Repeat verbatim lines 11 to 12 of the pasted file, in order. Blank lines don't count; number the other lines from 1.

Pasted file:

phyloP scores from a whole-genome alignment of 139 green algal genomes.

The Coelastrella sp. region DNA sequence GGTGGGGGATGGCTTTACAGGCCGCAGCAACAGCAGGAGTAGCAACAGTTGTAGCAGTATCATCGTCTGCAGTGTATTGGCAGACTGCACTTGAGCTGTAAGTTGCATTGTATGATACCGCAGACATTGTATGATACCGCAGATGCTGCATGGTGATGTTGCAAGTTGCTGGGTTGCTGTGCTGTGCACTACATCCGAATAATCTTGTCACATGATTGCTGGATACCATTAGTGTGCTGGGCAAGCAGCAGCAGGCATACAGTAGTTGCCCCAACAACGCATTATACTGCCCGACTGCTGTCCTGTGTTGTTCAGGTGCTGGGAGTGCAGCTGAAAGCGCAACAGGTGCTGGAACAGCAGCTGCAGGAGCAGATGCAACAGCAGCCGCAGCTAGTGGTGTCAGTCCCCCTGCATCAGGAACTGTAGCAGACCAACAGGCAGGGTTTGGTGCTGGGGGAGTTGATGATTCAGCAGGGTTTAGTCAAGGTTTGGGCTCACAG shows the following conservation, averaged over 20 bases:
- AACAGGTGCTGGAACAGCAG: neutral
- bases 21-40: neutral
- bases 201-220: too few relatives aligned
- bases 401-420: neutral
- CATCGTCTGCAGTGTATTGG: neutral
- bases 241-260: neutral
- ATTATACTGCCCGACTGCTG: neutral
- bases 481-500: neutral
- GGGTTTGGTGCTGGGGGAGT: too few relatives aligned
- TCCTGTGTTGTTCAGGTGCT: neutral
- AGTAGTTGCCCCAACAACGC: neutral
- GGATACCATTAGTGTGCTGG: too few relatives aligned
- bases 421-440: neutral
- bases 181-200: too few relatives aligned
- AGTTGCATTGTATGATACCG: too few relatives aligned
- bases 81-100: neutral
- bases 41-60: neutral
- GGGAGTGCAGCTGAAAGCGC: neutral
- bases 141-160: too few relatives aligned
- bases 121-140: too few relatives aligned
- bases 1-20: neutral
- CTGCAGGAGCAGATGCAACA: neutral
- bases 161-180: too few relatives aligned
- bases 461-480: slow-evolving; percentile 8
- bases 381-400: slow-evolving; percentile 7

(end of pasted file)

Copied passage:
- GGGTTTGGTGCTGGGGGAGT: too few relatives aligned
- TCCTGTGTTGTTCAGGTGCT: neutral